Defined Contribution Plan
One of our highest priorities during the past year had been monitoring Assemblyman Keith Richman’s efforts to impose a defined contribution plan on all future public employees in California, including the University’s. Richman (R, Granada Hills), with the backing of Governor Schwarzenegger, threatened the legislature with a ballot initiative if it failed to enact his proposal. Ultimately, that particular bill went nowhere because it arguably failed to protect police and firefighter death benefits, and the public employee unions used that flaw to scuttle it.
As promised, Richman has introduced a new, “improved” bill, ACA 23. Media reports say that because of the political fallout from last year’s voter rejection of all of Governor Schwarzenegger’s so-called reforms – including Proposition 75, a union dues political contribution-signoff bill that CUCFA actively opposed–Richman is finding the environment for his proposal much tougher this year. For example, the CALPERS Board recently voted to oppose it. We will obviously continue to monitor this bill and any others in a similar vein that may emerge as the legislative session proceeds.
Student Bill of Rights
Various bills branded “Student Bill of Rights” legislation, introduced by conservative lawmakers around the country, have been formally opposed by the AAUP as unnecessary intrusions into faculty/student relations. Last April, a version of such a bill (SB 5, Morrow) failed in California’s Senate Education Committee. Senator Morrow has introduced a new bill on the same subject, SB 1412. As one of its objectionable provisions this new bill would require all meetings pertaining to faculty hiring, promotion, and tenure to be audiotaped, with the audiotapes being made available for review by “appropriate authorities” for compliance with state and federal laws and systemwide or campus policies. We will closely monitor the progress of this bill and actively oppose it at every turn.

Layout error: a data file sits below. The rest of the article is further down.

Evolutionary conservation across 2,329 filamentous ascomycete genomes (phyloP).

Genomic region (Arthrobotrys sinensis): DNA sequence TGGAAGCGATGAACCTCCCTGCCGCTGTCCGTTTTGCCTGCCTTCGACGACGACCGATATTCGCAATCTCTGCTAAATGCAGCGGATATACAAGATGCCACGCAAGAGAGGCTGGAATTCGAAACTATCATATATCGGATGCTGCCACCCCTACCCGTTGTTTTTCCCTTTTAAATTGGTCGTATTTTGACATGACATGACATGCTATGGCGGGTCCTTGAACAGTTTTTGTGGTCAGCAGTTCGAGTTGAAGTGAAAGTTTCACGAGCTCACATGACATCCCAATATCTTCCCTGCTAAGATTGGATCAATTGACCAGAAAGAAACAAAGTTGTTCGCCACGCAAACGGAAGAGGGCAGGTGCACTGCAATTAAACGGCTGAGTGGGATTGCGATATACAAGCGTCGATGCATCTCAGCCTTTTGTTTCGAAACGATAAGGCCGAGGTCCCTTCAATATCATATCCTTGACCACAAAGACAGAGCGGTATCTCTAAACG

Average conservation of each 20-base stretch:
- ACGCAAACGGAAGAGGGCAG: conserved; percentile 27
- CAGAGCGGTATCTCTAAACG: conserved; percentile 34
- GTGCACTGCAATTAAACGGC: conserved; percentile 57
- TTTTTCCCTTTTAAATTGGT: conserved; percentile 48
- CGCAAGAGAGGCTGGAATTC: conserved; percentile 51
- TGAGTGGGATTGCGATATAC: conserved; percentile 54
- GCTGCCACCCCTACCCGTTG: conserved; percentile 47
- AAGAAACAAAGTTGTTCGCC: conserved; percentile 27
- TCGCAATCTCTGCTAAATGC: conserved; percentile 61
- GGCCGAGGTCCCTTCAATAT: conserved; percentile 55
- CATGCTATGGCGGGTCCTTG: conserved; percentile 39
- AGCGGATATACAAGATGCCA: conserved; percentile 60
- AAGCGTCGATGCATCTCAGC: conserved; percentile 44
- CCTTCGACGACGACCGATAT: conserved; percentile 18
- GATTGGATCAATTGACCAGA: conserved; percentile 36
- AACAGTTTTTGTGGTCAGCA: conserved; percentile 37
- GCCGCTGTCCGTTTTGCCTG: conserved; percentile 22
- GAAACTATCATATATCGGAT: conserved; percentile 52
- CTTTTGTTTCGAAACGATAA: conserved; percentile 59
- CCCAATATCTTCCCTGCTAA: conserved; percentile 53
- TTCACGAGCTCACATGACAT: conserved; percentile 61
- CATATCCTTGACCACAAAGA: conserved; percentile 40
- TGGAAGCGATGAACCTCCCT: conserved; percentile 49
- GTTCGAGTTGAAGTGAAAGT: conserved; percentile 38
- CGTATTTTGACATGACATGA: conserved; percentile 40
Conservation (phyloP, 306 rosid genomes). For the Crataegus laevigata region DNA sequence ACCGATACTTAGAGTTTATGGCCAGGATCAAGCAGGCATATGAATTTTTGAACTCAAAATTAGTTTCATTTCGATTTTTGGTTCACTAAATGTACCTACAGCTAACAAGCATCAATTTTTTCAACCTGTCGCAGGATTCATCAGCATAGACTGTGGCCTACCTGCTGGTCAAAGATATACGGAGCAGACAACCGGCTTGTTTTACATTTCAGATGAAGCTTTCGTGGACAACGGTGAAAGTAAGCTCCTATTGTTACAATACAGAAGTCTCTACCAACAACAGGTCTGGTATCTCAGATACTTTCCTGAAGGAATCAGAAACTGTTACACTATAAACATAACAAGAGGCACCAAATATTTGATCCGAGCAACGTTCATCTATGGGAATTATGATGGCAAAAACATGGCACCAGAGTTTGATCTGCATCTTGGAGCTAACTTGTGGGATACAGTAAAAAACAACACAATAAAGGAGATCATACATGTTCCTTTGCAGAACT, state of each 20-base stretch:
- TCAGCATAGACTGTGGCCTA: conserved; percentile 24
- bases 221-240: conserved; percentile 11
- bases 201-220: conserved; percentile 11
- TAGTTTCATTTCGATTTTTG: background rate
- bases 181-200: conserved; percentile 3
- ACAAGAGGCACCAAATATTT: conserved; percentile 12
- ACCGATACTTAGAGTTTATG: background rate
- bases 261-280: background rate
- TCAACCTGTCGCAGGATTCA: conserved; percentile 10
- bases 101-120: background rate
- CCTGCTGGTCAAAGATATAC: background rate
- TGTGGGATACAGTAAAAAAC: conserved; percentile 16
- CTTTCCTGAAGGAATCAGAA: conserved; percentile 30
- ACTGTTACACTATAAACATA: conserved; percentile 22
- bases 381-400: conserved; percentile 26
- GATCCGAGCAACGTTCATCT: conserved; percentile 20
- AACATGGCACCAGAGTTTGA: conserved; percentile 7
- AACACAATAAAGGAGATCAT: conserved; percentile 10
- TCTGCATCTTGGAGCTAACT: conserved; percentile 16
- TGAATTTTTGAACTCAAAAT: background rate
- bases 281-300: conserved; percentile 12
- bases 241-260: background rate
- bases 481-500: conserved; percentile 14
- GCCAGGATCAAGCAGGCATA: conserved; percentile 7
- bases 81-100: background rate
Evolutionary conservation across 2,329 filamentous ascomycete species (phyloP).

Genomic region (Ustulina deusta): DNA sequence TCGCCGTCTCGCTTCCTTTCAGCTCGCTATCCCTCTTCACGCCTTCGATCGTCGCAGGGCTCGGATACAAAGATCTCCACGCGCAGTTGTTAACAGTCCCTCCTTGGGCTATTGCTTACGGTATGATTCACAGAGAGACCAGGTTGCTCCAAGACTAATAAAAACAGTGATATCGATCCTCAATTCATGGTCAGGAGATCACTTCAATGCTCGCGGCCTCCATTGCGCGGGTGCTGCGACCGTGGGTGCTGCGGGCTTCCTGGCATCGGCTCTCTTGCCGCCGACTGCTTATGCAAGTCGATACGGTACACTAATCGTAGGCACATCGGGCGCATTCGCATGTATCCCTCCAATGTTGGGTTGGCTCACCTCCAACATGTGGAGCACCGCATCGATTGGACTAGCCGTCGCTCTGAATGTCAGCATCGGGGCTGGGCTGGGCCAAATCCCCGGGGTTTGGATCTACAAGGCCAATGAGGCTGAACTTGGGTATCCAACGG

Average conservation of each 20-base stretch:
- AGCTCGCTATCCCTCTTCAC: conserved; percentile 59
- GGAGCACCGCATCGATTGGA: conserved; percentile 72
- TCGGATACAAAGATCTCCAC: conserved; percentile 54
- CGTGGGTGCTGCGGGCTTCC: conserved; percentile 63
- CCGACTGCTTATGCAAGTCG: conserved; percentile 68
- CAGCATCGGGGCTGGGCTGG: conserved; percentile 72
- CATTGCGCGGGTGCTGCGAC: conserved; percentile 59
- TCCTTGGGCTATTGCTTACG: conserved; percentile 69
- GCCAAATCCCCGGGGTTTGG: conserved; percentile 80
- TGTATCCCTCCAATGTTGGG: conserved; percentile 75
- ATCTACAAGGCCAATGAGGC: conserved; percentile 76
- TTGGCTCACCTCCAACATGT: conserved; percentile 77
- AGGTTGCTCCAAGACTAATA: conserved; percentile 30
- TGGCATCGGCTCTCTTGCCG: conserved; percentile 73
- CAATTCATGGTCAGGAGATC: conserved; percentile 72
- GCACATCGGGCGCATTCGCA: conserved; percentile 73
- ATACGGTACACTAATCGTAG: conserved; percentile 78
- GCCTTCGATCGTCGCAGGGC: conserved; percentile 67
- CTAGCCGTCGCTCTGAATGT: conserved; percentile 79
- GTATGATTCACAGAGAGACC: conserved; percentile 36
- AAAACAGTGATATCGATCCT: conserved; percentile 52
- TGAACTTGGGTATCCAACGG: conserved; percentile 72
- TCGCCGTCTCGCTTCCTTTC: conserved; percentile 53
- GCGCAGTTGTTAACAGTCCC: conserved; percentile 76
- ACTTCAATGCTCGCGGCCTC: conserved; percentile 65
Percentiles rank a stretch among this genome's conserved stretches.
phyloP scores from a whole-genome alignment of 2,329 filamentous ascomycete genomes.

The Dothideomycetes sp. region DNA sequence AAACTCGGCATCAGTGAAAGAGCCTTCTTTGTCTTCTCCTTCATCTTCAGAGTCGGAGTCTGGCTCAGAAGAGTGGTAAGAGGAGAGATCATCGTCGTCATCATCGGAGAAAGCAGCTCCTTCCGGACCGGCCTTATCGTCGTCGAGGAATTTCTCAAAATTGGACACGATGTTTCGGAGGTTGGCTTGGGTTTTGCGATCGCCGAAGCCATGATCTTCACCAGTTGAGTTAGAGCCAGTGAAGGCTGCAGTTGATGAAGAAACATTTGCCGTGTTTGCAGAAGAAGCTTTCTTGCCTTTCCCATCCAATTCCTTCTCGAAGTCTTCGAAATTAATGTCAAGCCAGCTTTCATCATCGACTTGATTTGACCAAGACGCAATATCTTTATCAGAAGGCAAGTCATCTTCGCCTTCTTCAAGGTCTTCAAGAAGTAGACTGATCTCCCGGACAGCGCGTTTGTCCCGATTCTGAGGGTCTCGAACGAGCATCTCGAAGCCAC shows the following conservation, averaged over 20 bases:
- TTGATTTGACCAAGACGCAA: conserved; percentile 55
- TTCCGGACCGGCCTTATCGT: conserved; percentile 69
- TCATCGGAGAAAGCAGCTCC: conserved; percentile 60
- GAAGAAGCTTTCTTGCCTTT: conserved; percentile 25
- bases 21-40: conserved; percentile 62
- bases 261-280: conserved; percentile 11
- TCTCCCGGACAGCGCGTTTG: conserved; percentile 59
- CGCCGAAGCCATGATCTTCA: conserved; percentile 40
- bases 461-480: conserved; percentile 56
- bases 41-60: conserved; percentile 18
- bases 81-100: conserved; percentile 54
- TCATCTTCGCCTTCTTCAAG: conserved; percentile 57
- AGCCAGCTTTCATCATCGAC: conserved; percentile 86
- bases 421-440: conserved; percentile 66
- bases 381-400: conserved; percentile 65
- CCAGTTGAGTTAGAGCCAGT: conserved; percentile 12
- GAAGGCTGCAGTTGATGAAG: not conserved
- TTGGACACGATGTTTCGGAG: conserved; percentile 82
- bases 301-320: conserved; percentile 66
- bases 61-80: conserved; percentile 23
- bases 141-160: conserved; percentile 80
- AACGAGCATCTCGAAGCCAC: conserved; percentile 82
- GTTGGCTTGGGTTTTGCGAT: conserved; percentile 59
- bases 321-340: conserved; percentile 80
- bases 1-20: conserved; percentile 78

Bills to Watch
One fairly common legislative tactic, sometimes occasioned by the existence of rigid procedural deadlines, is the introduction of “placeholder bills” that later on get heavily amended-sometimes beyond recognition. One such bill could be AB 2179 (Leslie, R, Roseville). It proposes to change postsecondary education funding, but says neither how nor when. A similarly vague bill (SB 1819, Figueroa, D, Fremont) expresses the intent of the Legislature to enact some as-yet-undefined additional legislation related to college textbooks. (Legislators have been harshly critical of the rapidly-increasing cost of textbooks, the inescapable bundling by publishers of supplementary material such as CDs and Solutions Manuals, the frequency with which new editions are introduced, etc.)
SB 724 (Scott), which allows California State University a limited ability to grant doctoral degrees, was signed by the Governor last September 22. On February 23, 2006, the CSU Chancellor’s office announced that in 2007 the system will begin offering the independent Ed.D. degree on seven of its campuses, with six more to follow in 2008.
AB 992 (Spitzer), Law Enforcement Surveillance, which CUCFA opposed as it was originally written, is now officially dead.